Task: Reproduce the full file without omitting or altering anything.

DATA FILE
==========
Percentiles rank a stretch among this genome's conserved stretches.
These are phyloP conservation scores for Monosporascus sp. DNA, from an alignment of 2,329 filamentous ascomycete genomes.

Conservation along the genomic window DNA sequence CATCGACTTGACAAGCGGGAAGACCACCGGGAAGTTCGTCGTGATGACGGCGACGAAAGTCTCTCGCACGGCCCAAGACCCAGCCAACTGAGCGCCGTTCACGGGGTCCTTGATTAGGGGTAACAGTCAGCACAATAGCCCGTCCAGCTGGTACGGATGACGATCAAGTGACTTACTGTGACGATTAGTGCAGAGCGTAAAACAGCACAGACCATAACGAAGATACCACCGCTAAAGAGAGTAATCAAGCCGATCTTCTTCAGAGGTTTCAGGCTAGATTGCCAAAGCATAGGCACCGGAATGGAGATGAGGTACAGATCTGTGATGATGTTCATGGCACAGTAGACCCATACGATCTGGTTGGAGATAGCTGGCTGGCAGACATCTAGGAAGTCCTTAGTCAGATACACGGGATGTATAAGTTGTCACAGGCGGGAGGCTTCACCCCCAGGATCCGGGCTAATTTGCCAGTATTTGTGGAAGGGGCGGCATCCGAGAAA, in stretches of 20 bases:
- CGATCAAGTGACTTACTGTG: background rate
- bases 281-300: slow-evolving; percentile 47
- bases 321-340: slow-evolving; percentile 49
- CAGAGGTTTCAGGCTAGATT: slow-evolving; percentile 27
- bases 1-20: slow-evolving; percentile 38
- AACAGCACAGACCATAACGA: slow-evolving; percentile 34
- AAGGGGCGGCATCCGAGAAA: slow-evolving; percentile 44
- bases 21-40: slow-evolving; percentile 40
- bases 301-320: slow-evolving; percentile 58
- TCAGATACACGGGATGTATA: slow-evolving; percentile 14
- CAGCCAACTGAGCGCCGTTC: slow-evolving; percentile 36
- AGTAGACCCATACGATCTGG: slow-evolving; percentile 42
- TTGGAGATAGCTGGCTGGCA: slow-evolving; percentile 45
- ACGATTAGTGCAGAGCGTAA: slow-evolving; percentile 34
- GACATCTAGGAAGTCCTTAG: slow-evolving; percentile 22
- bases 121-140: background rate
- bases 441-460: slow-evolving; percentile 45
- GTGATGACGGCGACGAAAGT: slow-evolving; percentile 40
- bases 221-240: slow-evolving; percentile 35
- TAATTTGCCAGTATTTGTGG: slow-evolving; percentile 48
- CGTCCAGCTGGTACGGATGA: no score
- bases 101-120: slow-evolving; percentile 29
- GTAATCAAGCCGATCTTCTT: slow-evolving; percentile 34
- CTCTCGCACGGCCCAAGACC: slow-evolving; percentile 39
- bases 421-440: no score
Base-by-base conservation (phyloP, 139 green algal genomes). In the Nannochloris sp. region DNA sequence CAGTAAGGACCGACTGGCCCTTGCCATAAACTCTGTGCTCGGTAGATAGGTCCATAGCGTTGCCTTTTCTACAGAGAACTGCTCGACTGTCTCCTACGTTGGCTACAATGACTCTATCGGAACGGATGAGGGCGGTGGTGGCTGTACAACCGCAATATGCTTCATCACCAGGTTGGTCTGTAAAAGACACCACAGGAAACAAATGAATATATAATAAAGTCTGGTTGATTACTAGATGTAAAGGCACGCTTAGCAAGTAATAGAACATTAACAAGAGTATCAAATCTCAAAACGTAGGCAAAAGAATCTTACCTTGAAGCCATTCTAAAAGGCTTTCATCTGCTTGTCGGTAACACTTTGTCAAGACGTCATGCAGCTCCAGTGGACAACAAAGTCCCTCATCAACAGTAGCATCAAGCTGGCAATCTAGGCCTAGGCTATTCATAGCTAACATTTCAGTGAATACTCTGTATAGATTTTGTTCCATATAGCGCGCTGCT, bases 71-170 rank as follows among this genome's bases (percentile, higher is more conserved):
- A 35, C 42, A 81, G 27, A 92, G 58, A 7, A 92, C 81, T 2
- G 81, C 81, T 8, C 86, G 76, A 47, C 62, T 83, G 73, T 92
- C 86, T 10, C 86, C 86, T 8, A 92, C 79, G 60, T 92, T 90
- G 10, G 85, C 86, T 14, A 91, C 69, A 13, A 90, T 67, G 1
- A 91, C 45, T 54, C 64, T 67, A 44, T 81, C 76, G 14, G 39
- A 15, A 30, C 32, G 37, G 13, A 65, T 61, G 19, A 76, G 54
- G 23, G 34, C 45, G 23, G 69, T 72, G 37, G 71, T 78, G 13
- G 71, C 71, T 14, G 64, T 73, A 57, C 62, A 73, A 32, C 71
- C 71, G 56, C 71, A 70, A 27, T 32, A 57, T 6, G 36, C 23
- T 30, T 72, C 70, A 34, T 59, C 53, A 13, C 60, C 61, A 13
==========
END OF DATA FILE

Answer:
Percentiles rank a stretch among this genome's conserved stretches.
These are phyloP conservation scores for Monosporascus sp. DNA, from an alignment of 2,329 filamentous ascomycete genomes.

Conservation along the genomic window DNA sequence CATCGACTTGACAAGCGGGAAGACCACCGGGAAGTTCGTCGTGATGACGGCGACGAAAGTCTCTCGCACGGCCCAAGACCCAGCCAACTGAGCGCCGTTCACGGGGTCCTTGATTAGGGGTAACAGTCAGCACAATAGCCCGTCCAGCTGGTACGGATGACGATCAAGTGACTTACTGTGACGATTAGTGCAGAGCGTAAAACAGCACAGACCATAACGAAGATACCACCGCTAAAGAGAGTAATCAAGCCGATCTTCTTCAGAGGTTTCAGGCTAGATTGCCAAAGCATAGGCACCGGAATGGAGATGAGGTACAGATCTGTGATGATGTTCATGGCACAGTAGACCCATACGATCTGGTTGGAGATAGCTGGCTGGCAGACATCTAGGAAGTCCTTAGTCAGATACACGGGATGTATAAGTTGTCACAGGCGGGAGGCTTCACCCCCAGGATCCGGGCTAATTTGCCAGTATTTGTGGAAGGGGCGGCATCCGAGAAA, in stretches of 20 bases:
- CGATCAAGTGACTTACTGTG: background rate
- bases 281-300: slow-evolving; percentile 47
- bases 321-340: slow-evolving; percentile 49
- CAGAGGTTTCAGGCTAGATT: slow-evolving; percentile 27
- bases 1-20: slow-evolving; percentile 38
- AACAGCACAGACCATAACGA: slow-evolving; percentile 34
- AAGGGGCGGCATCCGAGAAA: slow-evolving; percentile 44
- bases 21-40: slow-evolving; percentile 40
- bases 301-320: slow-evolving; percentile 58
- TCAGATACACGGGATGTATA: slow-evolving; percentile 14
- CAGCCAACTGAGCGCCGTTC: slow-evolving; percentile 36
- AGTAGACCCATACGATCTGG: slow-evolving; percentile 42
- TTGGAGATAGCTGGCTGGCA: slow-evolving; percentile 45
- ACGATTAGTGCAGAGCGTAA: slow-evolving; percentile 34
- GACATCTAGGAAGTCCTTAG: slow-evolving; percentile 22
- bases 121-140: background rate
- bases 441-460: slow-evolving; percentile 45
- GTGATGACGGCGACGAAAGT: slow-evolving; percentile 40
- bases 221-240: slow-evolving; percentile 35
- TAATTTGCCAGTATTTGTGG: slow-evolving; percentile 48
- CGTCCAGCTGGTACGGATGA: no score
- bases 101-120: slow-evolving; percentile 29
- GTAATCAAGCCGATCTTCTT: slow-evolving; percentile 34
- CTCTCGCACGGCCCAAGACC: slow-evolving; percentile 39
- bases 421-440: no score
Base-by-base conservation (phyloP, 139 green algal genomes). In the Nannochloris sp. region DNA sequence CAGTAAGGACCGACTGGCCCTTGCCATAAACTCTGTGCTCGGTAGATAGGTCCATAGCGTTGCCTTTTCTACAGAGAACTGCTCGACTGTCTCCTACGTTGGCTACAATGACTCTATCGGAACGGATGAGGGCGGTGGTGGCTGTACAACCGCAATATGCTTCATCACCAGGTTGGTCTGTAAAAGACACCACAGGAAACAAATGAATATATAATAAAGTCTGGTTGATTACTAGATGTAAAGGCACGCTTAGCAAGTAATAGAACATTAACAAGAGTATCAAATCTCAAAACGTAGGCAAAAGAATCTTACCTTGAAGCCATTCTAAAAGGCTTTCATCTGCTTGTCGGTAACACTTTGTCAAGACGTCATGCAGCTCCAGTGGACAACAAAGTCCCTCATCAACAGTAGCATCAAGCTGGCAATCTAGGCCTAGGCTATTCATAGCTAACATTTCAGTGAATACTCTGTATAGATTTTGTTCCATATAGCGCGCTGCT, bases 71-170 rank as follows among this genome's bases (percentile, higher is more conserved):
- A 35, C 42, A 81, G 27, A 92, G 58, A 7, A 92, C 81, T 2
- G 81, C 81, T 8, C 86, G 76, A 47, C 62, T 83, G 73, T 92
- C 86, T 10, C 86, C 86, T 8, A 92, C 79, G 60, T 92, T 90
- G 10, G 85, C 86, T 14, A 91, C 69, A 13, A 90, T 67, G 1
- A 91, C 45, T 54, C 64, T 67, A 44, T 81, C 76, G 14, G 39
- A 15, A 30, C 32, G 37, G 13, A 65, T 61, G 19, A 76, G 54
- G 23, G 34, C 45, G 23, G 69, T 72, G 37, G 71, T 78, G 13
- G 71, C 71, T 14, G 64, T 73, A 57, C 62, A 73, A 32, C 71
- C 71, G 56, C 71, A 70, A 27, T 32, A 57, T 6, G 36, C 23
- T 30, T 72, C 70, A 34, T 59, C 53, A 13, C 60, C 61, A 13